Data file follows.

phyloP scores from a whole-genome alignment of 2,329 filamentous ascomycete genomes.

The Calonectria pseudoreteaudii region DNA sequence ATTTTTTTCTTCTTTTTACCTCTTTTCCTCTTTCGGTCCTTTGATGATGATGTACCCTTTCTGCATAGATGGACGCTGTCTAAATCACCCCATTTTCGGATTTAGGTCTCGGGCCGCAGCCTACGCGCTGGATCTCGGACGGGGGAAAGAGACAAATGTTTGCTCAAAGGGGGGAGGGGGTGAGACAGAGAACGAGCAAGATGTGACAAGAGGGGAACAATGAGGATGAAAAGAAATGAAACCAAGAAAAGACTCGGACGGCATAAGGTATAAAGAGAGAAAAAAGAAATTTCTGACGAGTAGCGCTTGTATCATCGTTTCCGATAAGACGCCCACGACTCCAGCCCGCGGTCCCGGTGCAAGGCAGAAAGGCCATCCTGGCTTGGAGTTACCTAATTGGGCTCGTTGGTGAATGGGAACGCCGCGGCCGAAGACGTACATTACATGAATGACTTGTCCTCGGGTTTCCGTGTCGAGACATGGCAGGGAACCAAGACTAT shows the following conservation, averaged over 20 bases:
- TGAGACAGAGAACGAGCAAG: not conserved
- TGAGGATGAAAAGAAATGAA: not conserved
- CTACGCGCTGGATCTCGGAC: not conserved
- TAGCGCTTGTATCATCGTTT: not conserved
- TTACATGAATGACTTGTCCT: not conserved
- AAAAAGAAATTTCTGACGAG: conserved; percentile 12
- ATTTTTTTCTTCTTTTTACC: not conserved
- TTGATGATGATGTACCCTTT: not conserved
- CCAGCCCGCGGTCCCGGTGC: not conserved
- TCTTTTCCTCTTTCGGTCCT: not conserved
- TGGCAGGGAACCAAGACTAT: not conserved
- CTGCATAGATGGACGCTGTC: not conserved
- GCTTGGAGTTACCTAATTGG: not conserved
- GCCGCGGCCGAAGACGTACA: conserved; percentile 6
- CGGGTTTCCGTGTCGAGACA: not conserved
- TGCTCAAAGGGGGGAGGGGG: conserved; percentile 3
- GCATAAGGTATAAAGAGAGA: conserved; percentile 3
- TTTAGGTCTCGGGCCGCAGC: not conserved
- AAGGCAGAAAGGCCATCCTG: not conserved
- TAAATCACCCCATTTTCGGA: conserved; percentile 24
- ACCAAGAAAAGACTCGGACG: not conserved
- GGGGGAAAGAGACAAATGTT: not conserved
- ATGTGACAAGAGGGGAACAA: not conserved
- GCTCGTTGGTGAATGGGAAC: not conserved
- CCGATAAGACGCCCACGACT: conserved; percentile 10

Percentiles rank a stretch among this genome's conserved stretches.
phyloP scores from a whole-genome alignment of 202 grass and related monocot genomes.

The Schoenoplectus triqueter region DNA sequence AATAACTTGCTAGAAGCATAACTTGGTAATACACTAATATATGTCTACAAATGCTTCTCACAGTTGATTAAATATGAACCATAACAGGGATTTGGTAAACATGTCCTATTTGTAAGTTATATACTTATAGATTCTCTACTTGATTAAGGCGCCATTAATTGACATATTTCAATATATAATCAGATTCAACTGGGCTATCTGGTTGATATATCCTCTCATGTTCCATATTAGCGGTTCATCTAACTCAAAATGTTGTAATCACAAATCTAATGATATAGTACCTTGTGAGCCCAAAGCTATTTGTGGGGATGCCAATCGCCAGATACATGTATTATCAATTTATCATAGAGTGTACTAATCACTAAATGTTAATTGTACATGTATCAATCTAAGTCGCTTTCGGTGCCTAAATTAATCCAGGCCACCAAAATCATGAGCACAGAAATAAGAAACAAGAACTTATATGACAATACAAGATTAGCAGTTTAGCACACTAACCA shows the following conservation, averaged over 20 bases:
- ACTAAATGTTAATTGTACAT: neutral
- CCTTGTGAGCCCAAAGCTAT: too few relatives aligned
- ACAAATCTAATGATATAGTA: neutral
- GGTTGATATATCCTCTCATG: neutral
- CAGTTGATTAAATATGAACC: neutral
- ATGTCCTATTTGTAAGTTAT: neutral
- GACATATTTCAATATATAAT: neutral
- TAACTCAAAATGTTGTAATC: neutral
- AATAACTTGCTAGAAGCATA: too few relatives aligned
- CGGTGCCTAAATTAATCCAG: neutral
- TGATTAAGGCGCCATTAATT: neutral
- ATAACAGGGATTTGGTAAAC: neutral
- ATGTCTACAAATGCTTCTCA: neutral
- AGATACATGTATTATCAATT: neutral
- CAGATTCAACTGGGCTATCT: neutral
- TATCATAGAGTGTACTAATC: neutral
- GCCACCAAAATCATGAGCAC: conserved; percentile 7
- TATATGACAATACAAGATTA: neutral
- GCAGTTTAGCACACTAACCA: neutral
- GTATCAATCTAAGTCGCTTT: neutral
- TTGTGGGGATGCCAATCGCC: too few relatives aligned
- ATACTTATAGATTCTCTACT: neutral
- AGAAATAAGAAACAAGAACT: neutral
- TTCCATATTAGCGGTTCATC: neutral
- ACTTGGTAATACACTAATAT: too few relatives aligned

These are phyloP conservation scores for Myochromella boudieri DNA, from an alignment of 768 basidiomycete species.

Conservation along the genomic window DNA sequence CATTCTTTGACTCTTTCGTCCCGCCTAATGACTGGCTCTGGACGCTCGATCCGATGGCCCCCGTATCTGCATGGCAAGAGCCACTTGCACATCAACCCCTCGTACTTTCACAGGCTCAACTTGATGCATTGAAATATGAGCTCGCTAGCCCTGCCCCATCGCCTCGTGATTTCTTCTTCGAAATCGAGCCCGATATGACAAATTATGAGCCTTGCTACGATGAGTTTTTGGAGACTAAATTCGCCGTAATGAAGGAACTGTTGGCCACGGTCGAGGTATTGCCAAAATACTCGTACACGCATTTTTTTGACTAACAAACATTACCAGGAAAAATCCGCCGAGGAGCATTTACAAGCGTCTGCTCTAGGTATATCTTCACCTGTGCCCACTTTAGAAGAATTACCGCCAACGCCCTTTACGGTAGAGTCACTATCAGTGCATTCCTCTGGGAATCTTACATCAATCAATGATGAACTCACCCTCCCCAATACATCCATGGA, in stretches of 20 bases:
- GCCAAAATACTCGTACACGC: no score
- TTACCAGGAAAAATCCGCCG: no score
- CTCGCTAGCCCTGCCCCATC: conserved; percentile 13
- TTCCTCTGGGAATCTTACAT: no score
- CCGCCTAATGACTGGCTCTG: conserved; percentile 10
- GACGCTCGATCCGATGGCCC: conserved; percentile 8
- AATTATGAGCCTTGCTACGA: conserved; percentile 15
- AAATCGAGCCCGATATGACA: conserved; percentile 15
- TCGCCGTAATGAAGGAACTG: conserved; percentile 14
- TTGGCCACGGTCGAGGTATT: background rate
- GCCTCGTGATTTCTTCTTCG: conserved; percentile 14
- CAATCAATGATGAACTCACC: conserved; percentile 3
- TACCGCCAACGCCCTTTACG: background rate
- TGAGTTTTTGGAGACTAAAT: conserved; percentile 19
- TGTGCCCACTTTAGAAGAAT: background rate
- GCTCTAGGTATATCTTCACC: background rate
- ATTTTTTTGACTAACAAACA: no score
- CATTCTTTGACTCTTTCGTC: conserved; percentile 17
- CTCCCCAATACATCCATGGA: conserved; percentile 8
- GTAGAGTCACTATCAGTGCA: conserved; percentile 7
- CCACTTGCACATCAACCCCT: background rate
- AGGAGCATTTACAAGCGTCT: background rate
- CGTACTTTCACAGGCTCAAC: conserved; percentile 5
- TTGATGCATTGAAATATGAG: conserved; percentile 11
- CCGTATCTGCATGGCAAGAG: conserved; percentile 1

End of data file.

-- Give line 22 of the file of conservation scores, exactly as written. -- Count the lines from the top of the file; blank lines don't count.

- TAAATCACCCCATTTTCGGA: conserved; percentile 24